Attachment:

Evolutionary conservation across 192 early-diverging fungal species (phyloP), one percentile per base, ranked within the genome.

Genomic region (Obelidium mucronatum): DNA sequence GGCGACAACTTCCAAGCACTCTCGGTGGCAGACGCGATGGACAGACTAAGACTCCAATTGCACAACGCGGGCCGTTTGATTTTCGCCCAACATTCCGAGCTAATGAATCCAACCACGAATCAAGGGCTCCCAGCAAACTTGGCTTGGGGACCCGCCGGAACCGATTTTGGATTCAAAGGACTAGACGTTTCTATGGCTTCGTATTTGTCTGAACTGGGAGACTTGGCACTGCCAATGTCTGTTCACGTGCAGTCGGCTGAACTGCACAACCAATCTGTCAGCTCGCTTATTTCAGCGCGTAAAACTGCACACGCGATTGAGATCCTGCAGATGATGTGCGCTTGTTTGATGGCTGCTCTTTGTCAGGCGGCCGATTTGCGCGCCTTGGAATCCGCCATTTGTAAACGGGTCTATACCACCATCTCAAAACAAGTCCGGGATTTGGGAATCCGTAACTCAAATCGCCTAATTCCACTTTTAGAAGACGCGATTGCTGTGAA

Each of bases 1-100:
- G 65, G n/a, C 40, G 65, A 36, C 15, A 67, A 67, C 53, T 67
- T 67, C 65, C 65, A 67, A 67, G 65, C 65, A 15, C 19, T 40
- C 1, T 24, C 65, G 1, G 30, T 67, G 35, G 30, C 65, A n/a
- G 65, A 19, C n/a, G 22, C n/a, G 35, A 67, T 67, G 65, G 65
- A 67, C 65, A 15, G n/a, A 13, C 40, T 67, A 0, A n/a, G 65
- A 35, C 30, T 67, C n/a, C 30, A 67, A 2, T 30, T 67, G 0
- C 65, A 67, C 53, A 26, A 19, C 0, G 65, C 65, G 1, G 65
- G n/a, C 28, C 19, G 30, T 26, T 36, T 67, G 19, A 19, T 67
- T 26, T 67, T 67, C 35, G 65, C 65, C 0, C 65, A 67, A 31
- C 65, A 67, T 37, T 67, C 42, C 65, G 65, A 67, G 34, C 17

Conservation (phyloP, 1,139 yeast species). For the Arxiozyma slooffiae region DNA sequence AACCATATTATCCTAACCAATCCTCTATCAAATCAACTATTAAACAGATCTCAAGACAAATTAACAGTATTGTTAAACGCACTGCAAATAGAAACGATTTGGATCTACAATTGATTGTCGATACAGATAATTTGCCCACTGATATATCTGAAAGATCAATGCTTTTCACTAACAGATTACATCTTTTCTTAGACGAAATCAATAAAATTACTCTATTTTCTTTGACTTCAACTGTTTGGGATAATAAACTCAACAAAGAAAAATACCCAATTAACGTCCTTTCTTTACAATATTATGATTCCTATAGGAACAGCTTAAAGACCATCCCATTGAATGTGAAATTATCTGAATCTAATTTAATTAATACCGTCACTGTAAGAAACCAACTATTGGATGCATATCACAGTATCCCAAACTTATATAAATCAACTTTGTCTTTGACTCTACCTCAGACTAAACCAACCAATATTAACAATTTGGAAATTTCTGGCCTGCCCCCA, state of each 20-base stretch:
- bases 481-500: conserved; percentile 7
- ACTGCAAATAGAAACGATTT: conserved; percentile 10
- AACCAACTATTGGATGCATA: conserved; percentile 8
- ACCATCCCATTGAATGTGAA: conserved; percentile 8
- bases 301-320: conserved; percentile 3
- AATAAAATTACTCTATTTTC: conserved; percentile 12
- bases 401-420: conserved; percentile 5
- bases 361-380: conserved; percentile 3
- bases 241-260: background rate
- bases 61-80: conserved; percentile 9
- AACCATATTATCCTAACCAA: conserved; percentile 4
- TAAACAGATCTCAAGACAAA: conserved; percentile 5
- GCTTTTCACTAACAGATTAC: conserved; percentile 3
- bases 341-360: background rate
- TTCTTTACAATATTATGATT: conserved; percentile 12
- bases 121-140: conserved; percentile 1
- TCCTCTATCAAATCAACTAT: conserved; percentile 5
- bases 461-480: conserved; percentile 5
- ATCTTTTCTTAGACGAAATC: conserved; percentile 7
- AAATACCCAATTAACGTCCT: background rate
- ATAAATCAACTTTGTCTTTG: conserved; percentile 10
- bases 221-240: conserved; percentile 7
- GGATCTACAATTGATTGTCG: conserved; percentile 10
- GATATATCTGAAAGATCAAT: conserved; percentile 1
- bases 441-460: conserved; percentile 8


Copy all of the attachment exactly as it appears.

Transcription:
Evolutionary conservation across 192 early-diverging fungal species (phyloP), one percentile per base, ranked within the genome.

Genomic region (Obelidium mucronatum): DNA sequence GGCGACAACTTCCAAGCACTCTCGGTGGCAGACGCGATGGACAGACTAAGACTCCAATTGCACAACGCGGGCCGTTTGATTTTCGCCCAACATTCCGAGCTAATGAATCCAACCACGAATCAAGGGCTCCCAGCAAACTTGGCTTGGGGACCCGCCGGAACCGATTTTGGATTCAAAGGACTAGACGTTTCTATGGCTTCGTATTTGTCTGAACTGGGAGACTTGGCACTGCCAATGTCTGTTCACGTGCAGTCGGCTGAACTGCACAACCAATCTGTCAGCTCGCTTATTTCAGCGCGTAAAACTGCACACGCGATTGAGATCCTGCAGATGATGTGCGCTTGTTTGATGGCTGCTCTTTGTCAGGCGGCCGATTTGCGCGCCTTGGAATCCGCCATTTGTAAACGGGTCTATACCACCATCTCAAAACAAGTCCGGGATTTGGGAATCCGTAACTCAAATCGCCTAATTCCACTTTTAGAAGACGCGATTGCTGTGAA

Each of bases 1-100:
- G 65, G n/a, C 40, G 65, A 36, C 15, A 67, A 67, C 53, T 67
- T 67, C 65, C 65, A 67, A 67, G 65, C 65, A 15, C 19, T 40
- C 1, T 24, C 65, G 1, G 30, T 67, G 35, G 30, C 65, A n/a
- G 65, A 19, C n/a, G 22, C n/a, G 35, A 67, T 67, G 65, G 65
- A 67, C 65, A 15, G n/a, A 13, C 40, T 67, A 0, A n/a, G 65
- A 35, C 30, T 67, C n/a, C 30, A 67, A 2, T 30, T 67, G 0
- C 65, A 67, C 53, A 26, A 19, C 0, G 65, C 65, G 1, G 65
- G n/a, C 28, C 19, G 30, T 26, T 36, T 67, G 19, A 19, T 67
- T 26, T 67, T 67, C 35, G 65, C 65, C 0, C 65, A 67, A 31
- C 65, A 67, T 37, T 67, C 42, C 65, G 65, A 67, G 34, C 17

Conservation (phyloP, 1,139 yeast species). For the Arxiozyma slooffiae region DNA sequence AACCATATTATCCTAACCAATCCTCTATCAAATCAACTATTAAACAGATCTCAAGACAAATTAACAGTATTGTTAAACGCACTGCAAATAGAAACGATTTGGATCTACAATTGATTGTCGATACAGATAATTTGCCCACTGATATATCTGAAAGATCAATGCTTTTCACTAACAGATTACATCTTTTCTTAGACGAAATCAATAAAATTACTCTATTTTCTTTGACTTCAACTGTTTGGGATAATAAACTCAACAAAGAAAAATACCCAATTAACGTCCTTTCTTTACAATATTATGATTCCTATAGGAACAGCTTAAAGACCATCCCATTGAATGTGAAATTATCTGAATCTAATTTAATTAATACCGTCACTGTAAGAAACCAACTATTGGATGCATATCACAGTATCCCAAACTTATATAAATCAACTTTGTCTTTGACTCTACCTCAGACTAAACCAACCAATATTAACAATTTGGAAATTTCTGGCCTGCCCCCA, state of each 20-base stretch:
- bases 481-500: conserved; percentile 7
- ACTGCAAATAGAAACGATTT: conserved; percentile 10
- AACCAACTATTGGATGCATA: conserved; percentile 8
- ACCATCCCATTGAATGTGAA: conserved; percentile 8
- bases 301-320: conserved; percentile 3
- AATAAAATTACTCTATTTTC: conserved; percentile 12
- bases 401-420: conserved; percentile 5
- bases 361-380: conserved; percentile 3
- bases 241-260: background rate
- bases 61-80: conserved; percentile 9
- AACCATATTATCCTAACCAA: conserved; percentile 4
- TAAACAGATCTCAAGACAAA: conserved; percentile 5
- GCTTTTCACTAACAGATTAC: conserved; percentile 3
- bases 341-360: background rate
- TTCTTTACAATATTATGATT: conserved; percentile 12
- bases 121-140: conserved; percentile 1
- TCCTCTATCAAATCAACTAT: conserved; percentile 5
- bases 461-480: conserved; percentile 5
- ATCTTTTCTTAGACGAAATC: conserved; percentile 7
- AAATACCCAATTAACGTCCT: background rate
- ATAAATCAACTTTGTCTTTG: conserved; percentile 10
- bases 221-240: conserved; percentile 7
- GGATCTACAATTGATTGTCG: conserved; percentile 10
- GATATATCTGAAAGATCAAT: conserved; percentile 1
- bases 441-460: conserved; percentile 8